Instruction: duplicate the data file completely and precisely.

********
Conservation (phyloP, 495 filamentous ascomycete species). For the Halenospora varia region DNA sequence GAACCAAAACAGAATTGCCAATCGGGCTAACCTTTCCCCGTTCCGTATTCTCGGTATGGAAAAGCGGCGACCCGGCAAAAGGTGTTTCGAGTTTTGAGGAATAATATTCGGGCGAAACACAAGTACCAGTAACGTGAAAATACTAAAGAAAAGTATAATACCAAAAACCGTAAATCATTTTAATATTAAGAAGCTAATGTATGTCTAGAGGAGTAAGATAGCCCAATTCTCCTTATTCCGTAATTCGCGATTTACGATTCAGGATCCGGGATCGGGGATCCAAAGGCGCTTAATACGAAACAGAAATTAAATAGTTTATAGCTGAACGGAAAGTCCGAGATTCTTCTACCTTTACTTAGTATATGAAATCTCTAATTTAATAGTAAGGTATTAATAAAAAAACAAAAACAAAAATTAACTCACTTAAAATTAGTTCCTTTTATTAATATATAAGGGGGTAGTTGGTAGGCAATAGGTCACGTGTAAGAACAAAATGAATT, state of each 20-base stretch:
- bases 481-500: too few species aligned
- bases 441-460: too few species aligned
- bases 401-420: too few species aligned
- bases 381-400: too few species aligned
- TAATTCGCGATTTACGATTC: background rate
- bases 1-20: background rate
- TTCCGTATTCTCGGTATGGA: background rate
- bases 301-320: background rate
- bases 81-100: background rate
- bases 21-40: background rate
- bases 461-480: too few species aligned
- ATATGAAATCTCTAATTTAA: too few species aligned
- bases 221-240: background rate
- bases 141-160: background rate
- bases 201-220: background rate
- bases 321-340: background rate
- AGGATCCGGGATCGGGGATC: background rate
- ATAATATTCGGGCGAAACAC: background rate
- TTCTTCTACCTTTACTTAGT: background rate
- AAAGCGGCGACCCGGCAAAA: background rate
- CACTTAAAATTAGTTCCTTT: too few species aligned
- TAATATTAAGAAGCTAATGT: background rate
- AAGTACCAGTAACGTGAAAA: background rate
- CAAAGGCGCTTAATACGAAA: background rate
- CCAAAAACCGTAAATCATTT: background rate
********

Conservation (phyloP, 495 filamentous ascomycete species). For the Halenospora varia region DNA sequence GAACCAAAACAGAATTGCCAATCGGGCTAACCTTTCCCCGTTCCGTATTCTCGGTATGGAAAAGCGGCGACCCGGCAAAAGGTGTTTCGAGTTTTGAGGAATAATATTCGGGCGAAACACAAGTACCAGTAACGTGAAAATACTAAAGAAAAGTATAATACCAAAAACCGTAAATCATTTTAATATTAAGAAGCTAATGTATGTCTAGAGGAGTAAGATAGCCCAATTCTCCTTATTCCGTAATTCGCGATTTACGATTCAGGATCCGGGATCGGGGATCCAAAGGCGCTTAATACGAAACAGAAATTAAATAGTTTATAGCTGAACGGAAAGTCCGAGATTCTTCTACCTTTACTTAGTATATGAAATCTCTAATTTAATAGTAAGGTATTAATAAAAAAACAAAAACAAAAATTAACTCACTTAAAATTAGTTCCTTTTATTAATATATAAGGGGGTAGTTGGTAGGCAATAGGTCACGTGTAAGAACAAAATGAATT, state of each 20-base stretch:
- bases 481-500: too few species aligned
- bases 441-460: too few species aligned
- bases 401-420: too few species aligned
- bases 381-400: too few species aligned
- TAATTCGCGATTTACGATTC: background rate
- bases 1-20: background rate
- TTCCGTATTCTCGGTATGGA: background rate
- bases 301-320: background rate
- bases 81-100: background rate
- bases 21-40: background rate
- bases 461-480: too few species aligned
- ATATGAAATCTCTAATTTAA: too few species aligned
- bases 221-240: background rate
- bases 141-160: background rate
- bases 201-220: background rate
- bases 321-340: background rate
- AGGATCCGGGATCGGGGATC: background rate
- ATAATATTCGGGCGAAACAC: background rate
- TTCTTCTACCTTTACTTAGT: background rate
- AAAGCGGCGACCCGGCAAAA: background rate
- CACTTAAAATTAGTTCCTTT: too few species aligned
- TAATATTAAGAAGCTAATGT: background rate
- AAGTACCAGTAACGTGAAAA: background rate
- CAAAGGCGCTTAATACGAAA: background rate
- CCAAAAACCGTAAATCATTT: background rate